I love yoga. Not only for the sweating, quiet determination, sore muscles and peace I gain from it, but because it is where I hear that strong, inner voice most clearly. Without fail, as soon as I let my guard down and begin my physical practice, words come to my head. Simple words that don't necessarily strike me as being important at the time, but they resonate for days afterward. Last week's epiphany was no exception. It didn't knock me over with a shout inside my head or jolt me into instant clarity. It fell like a raindrop in a deep pool. It was quiet, melted into my brain without a trace, and rippled. And rippled. And rippled.

What would this look like if it didn't come from a place of fear?

Throughout the week I continued to examine that thought. Throughout the week I found myself amazed at how often my reactions originate in fear and how fear is responsible for outlining the space in which I act. When I recognize the source for what it is and consciously move from fear to acceptance or love, everything changes. I can feel a shift in my body as I relax into groundedness and space. My mind becomes open and possibilities expand forward. The walls around begin to dissolve.

When I operate from a place of fear, my options are restricted and I begin to make connections that aren't necessarily related. If this happens, next comes this and then it swells into that and...Oh, No! Spiraling anxiety as the fear feeds on the tightly coiled energy inside my body and brain and I'm locked inside with it.

When my responses originate from love or acceptance or groundedness there are no boundaries. In fact, once I make that subtle course change, I no longer feel the need to drive any agenda. Whereas with fear, I'm compelled to either stick to the course my anxiety has laid out or fight to alter it in some way, when I let go of fear, I am more likely to sit back and see where things go next. I don't need to act within any particular moment to make something happen or prevent it from happening. I am able to temper my responses and, very often, the next step reveals itself or negates any action on my part at all.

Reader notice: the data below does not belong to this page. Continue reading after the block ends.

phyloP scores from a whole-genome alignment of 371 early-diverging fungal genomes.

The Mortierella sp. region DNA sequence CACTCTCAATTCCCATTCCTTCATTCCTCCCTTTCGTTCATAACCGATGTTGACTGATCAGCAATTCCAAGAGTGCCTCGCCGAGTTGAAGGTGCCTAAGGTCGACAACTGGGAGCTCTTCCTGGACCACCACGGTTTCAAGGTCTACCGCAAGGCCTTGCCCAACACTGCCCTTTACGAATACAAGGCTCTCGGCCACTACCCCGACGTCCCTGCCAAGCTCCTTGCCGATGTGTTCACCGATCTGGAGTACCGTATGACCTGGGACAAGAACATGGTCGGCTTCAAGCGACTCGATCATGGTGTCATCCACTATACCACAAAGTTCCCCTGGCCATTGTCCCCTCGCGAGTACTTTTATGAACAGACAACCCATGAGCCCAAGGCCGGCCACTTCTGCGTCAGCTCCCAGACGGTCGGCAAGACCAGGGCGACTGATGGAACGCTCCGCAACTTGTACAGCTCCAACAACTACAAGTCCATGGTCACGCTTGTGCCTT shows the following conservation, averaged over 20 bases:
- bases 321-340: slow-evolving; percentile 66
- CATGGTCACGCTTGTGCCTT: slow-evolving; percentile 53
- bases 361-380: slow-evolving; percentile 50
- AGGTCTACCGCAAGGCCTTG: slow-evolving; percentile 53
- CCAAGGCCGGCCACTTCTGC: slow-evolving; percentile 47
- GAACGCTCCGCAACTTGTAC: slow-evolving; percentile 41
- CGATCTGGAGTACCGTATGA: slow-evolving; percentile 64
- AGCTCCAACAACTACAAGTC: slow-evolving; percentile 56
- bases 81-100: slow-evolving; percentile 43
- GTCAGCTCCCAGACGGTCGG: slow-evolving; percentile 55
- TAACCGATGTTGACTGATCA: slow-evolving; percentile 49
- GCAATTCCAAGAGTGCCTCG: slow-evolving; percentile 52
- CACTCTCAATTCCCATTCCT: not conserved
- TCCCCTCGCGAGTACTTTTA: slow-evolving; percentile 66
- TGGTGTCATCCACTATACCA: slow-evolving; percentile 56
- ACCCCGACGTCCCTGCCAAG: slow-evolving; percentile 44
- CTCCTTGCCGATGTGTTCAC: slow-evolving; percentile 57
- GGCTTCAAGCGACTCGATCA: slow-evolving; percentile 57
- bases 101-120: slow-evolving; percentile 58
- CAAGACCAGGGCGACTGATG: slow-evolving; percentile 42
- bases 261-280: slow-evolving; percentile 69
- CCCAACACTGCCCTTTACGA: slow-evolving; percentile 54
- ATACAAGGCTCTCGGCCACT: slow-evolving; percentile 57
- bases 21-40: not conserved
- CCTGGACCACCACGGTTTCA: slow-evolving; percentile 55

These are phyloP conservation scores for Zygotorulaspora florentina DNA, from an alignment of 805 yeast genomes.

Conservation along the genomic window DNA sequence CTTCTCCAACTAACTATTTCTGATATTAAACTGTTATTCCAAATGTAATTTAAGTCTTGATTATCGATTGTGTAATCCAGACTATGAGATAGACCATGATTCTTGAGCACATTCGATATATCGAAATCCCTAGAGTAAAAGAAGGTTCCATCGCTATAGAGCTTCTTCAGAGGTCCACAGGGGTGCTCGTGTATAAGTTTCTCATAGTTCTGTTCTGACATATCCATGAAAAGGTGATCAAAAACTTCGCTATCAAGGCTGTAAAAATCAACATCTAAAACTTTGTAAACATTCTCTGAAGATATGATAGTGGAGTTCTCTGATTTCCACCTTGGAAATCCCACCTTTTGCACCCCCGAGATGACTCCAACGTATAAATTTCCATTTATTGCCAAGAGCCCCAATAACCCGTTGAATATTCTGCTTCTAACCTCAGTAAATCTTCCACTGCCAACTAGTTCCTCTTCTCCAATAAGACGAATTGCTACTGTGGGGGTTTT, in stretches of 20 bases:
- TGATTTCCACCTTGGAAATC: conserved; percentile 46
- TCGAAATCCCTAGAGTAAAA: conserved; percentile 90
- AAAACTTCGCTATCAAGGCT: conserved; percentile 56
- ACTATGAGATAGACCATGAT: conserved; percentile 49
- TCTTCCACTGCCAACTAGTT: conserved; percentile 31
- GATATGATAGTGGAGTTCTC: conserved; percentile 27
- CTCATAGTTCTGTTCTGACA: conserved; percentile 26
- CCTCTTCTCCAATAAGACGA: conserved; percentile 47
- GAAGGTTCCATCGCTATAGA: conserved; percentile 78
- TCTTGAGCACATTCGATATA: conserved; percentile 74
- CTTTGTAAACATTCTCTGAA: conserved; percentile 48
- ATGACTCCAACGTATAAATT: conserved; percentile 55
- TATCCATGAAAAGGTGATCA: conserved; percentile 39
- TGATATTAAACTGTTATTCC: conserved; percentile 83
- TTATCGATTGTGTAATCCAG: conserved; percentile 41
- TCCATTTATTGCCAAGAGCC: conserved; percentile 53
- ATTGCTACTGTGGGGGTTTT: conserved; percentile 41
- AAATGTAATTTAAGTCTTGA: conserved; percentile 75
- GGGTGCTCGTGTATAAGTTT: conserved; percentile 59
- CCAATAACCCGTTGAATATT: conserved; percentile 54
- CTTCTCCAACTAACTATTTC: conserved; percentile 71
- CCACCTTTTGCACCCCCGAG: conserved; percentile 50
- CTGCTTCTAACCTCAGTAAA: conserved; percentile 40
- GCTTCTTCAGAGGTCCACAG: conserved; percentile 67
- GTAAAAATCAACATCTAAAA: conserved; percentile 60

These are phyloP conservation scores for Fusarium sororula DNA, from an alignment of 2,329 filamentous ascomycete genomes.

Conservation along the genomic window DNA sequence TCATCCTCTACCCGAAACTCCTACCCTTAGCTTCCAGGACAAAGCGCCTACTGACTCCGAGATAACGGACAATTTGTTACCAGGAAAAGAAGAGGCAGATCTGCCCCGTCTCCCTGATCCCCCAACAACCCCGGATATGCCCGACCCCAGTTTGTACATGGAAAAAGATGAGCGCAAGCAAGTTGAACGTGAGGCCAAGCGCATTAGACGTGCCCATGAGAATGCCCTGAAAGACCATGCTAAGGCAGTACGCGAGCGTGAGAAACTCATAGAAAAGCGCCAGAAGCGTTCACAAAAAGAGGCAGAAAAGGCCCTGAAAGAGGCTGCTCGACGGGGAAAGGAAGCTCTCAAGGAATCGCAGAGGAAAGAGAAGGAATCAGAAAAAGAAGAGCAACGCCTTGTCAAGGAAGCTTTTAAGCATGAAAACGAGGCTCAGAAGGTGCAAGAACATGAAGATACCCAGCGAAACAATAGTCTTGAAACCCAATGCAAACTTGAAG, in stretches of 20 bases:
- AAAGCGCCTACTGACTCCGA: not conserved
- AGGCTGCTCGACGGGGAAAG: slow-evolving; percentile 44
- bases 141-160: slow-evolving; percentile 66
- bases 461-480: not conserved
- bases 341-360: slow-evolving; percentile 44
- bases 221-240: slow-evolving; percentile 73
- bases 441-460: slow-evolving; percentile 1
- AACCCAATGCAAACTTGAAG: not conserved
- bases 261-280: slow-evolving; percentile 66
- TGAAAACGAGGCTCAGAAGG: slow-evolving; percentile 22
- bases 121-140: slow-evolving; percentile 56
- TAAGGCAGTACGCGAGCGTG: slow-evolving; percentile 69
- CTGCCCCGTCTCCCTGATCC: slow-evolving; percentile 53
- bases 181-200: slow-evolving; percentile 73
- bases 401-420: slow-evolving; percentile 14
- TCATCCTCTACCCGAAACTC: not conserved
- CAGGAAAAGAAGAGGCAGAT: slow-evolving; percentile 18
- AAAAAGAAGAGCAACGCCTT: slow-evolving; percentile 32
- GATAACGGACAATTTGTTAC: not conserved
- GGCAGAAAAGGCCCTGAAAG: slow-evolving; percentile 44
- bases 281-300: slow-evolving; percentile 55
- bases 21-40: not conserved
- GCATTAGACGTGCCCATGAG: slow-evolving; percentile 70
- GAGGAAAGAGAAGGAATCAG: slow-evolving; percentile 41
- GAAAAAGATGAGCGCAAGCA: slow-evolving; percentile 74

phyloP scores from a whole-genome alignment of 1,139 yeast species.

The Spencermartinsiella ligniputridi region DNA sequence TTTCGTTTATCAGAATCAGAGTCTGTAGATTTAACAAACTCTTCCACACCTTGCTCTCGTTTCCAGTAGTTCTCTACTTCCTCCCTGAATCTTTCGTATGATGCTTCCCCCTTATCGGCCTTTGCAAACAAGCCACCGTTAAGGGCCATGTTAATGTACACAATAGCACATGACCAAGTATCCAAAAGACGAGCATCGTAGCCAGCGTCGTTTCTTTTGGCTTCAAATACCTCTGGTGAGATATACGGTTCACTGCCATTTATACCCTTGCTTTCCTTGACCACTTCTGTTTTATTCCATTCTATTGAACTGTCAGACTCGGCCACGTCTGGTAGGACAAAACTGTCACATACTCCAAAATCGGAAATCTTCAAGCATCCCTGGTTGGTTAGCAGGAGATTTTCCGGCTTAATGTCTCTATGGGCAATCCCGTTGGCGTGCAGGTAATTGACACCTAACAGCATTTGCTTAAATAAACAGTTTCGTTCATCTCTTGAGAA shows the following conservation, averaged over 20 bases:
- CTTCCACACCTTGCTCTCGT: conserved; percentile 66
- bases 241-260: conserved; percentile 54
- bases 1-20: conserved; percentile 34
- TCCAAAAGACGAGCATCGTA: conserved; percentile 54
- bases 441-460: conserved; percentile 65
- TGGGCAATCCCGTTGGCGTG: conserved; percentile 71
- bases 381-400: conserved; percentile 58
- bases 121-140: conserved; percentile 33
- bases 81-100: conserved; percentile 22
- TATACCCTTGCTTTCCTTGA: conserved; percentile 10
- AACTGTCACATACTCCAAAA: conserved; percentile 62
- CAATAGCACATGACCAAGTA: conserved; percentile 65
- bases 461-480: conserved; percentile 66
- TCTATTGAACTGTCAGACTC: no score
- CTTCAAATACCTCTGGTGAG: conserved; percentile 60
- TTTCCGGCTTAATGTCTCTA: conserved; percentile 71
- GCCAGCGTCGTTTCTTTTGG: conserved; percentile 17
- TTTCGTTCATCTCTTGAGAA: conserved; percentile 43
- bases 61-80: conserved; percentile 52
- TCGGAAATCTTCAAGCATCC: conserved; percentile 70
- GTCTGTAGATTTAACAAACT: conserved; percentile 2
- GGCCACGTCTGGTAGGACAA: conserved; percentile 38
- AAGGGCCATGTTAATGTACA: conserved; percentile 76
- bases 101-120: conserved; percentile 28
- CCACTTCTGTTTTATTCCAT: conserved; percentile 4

In the last several days I have been able to watch myself and come to realize just how often angry or frustrated or anxious feelings arise from my fears. When Eve and Lola begin bickering, it is my fear that leads me to snap at them to "knock it off!" When I send out yet another email to a prospective agent or publisher, it is fear that drives me to downplay my own writing abilities or the importance of this book project to me. When I get annoyed at being interrupted while I'm mentally planning my day, it is because I am afraid that I'll lose the thread of thought and somehow "fail" to do all of the things I've convinced myself I ought to do in order to be the best mother/writer/wife/friend.

When I sit back and ask myself the question, "What would this look like if it weren't coming from a place of fear?" I am astonished at the possibilities. What if I trust my own abilities as a mother/writer/wife/friend and simply act out of love and the understanding that I have enough. I am good enough. There is an abundance of love/compassion/intelligence/patience/money/whatever I need. When I source my feelings and thoughts and actions from that well, life looks pretty damned amazing.

*This essay is one of several that originally appeared in BuddhaChick Life Magazine. As the magazine is no longer available, I have reposted it here so that readers can find it. 

Now is the Only Reality*

     I arrived at yoga 15 minutes before class was scheduled to begin and set up my mat in the front row.  I wasn’t sure how many people would arrive for class and, while I don’t necessarily like being in the front, I know the instructor and she would tease me if she came in and saw that I intentionally chose to be further back. 
            The room was warm and there was one other woman at the far end of the front row.  I settled in, cross-legged, to close my eyes and clear my mind.  I didn’t expect it to be an easy job. We were just coming off of a long Thanksgiving weekend and I felt catapulted in to the holiday season.  With only six days to go before my daughter’s birthday, I had yet to purchase her gift.  Once her special day was over, I anticipated a mad dash of shopping, decorating, cooking and traveling until January 2nd.  In the meantime, we were looking forward to a move in the late Spring which meant fixing up our house to put it on the market.  Add to that all of the “normal” things on my weekly schedule and my mind resembled a plasma static electricity ball when I closed my eyes.  You know, the ones that make your hair stand on end when you put your palms to the glass?